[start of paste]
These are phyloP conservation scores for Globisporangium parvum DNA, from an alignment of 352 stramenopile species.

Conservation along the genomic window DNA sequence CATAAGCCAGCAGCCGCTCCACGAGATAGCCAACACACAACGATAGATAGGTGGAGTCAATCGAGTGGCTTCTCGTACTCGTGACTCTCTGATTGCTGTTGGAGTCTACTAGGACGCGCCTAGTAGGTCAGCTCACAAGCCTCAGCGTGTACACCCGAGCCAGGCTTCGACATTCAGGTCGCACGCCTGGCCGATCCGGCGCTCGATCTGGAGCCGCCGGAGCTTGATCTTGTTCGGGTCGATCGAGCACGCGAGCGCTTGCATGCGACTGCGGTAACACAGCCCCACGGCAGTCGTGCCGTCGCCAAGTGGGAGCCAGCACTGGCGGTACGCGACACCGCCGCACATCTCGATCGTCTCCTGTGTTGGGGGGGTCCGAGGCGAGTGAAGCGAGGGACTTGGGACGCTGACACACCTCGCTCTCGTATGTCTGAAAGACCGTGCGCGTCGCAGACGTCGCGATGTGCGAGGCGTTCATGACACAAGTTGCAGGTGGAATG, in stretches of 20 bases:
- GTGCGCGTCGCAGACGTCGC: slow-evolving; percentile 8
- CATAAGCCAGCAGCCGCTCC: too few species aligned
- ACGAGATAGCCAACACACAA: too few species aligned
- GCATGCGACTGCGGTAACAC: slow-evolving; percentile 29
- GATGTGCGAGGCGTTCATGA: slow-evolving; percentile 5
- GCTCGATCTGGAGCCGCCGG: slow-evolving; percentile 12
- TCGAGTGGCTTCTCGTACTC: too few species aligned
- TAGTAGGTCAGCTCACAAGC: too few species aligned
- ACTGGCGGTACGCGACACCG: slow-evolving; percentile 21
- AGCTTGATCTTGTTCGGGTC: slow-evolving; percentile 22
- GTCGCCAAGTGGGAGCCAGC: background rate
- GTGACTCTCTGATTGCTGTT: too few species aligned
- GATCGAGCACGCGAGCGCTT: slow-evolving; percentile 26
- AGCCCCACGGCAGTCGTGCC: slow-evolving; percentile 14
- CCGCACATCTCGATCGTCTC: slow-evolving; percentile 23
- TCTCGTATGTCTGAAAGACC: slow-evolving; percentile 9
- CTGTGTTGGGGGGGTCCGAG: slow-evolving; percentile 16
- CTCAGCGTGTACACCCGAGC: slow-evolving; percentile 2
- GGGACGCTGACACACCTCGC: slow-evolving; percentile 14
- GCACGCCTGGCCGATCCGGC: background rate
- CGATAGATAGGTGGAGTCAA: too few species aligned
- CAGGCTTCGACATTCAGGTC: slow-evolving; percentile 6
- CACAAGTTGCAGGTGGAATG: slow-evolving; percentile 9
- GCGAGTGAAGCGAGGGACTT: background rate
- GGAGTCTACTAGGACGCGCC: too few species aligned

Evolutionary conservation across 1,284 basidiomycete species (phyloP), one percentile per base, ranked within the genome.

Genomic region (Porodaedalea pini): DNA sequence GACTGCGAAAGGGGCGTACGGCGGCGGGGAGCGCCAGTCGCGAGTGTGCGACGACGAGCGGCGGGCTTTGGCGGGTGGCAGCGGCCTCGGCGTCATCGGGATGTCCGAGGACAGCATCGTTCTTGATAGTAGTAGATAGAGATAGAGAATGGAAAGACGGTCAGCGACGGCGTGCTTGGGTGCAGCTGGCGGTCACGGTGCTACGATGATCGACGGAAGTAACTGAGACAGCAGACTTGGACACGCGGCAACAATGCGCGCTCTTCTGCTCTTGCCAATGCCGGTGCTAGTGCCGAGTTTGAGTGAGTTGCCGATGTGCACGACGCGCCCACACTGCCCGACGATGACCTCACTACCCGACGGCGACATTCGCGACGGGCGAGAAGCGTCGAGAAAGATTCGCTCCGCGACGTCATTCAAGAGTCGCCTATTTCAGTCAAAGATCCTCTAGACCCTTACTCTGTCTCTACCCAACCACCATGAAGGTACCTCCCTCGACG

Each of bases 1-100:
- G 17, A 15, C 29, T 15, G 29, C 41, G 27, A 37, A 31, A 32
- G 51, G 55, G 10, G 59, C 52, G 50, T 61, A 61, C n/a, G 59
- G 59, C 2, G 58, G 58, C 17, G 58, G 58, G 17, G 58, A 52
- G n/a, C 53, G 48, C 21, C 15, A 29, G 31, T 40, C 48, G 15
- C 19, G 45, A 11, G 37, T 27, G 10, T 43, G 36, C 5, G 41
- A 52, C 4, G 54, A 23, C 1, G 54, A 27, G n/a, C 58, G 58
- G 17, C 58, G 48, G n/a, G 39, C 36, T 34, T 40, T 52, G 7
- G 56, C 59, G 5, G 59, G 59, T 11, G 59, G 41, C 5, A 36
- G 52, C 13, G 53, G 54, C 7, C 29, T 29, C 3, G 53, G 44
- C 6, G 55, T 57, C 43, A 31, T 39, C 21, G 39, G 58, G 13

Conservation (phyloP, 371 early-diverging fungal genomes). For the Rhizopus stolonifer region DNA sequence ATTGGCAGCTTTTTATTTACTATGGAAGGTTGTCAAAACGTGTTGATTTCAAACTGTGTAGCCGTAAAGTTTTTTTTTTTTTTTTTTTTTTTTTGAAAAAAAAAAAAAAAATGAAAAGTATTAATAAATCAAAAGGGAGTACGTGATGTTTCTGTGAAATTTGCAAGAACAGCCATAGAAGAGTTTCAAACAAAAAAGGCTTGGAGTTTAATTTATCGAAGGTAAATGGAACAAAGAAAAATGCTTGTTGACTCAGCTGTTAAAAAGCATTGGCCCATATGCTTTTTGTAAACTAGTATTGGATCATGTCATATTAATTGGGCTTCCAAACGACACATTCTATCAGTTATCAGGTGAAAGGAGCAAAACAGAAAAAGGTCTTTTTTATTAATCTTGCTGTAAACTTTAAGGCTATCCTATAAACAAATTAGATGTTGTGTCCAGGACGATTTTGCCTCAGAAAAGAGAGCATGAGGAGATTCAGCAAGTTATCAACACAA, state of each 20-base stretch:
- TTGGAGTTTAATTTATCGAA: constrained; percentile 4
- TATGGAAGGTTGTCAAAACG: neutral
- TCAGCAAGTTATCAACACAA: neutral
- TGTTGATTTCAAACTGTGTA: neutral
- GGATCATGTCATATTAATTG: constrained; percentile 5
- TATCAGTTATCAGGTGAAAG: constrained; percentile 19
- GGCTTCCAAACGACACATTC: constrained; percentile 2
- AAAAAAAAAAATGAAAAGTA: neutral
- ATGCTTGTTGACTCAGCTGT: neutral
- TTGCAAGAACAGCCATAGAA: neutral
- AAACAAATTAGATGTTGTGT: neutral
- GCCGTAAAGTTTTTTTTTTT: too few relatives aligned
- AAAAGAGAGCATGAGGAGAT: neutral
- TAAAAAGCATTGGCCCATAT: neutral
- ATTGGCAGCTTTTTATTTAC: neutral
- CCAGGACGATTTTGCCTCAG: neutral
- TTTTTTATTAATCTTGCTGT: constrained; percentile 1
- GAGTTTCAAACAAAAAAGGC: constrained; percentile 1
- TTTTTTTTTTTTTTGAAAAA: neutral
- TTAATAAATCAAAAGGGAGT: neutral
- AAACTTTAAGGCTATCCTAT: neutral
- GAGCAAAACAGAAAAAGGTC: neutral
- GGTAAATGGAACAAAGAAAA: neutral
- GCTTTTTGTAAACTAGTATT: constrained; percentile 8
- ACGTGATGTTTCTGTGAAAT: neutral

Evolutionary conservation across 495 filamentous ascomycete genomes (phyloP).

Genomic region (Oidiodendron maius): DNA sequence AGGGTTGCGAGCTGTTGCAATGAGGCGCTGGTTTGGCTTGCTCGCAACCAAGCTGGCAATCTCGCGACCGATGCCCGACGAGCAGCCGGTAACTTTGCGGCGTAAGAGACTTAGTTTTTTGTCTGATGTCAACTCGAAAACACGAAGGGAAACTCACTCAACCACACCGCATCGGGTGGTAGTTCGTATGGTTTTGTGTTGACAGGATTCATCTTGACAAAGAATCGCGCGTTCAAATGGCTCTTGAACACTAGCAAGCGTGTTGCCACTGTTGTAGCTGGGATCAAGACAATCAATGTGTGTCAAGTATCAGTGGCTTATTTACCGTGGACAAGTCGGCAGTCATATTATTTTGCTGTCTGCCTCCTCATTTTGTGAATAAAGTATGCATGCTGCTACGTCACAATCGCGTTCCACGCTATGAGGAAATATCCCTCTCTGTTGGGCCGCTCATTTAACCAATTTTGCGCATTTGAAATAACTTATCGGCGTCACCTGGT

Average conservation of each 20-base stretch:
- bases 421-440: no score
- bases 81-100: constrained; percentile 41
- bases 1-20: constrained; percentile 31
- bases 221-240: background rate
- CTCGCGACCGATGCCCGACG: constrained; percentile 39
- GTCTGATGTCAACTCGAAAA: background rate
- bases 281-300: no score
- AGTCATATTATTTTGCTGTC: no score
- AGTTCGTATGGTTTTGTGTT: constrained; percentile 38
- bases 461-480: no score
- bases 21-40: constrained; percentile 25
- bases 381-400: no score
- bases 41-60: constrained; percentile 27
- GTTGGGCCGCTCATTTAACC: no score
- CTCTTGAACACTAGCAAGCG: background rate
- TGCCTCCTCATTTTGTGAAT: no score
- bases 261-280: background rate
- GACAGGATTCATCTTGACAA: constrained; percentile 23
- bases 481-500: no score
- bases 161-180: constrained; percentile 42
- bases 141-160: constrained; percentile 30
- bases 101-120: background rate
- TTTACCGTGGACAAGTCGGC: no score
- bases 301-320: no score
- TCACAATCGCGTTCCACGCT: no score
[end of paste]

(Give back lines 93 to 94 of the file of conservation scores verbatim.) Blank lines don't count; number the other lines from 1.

- bases 301-320: no score
- TCACAATCGCGTTCCACGCT: no score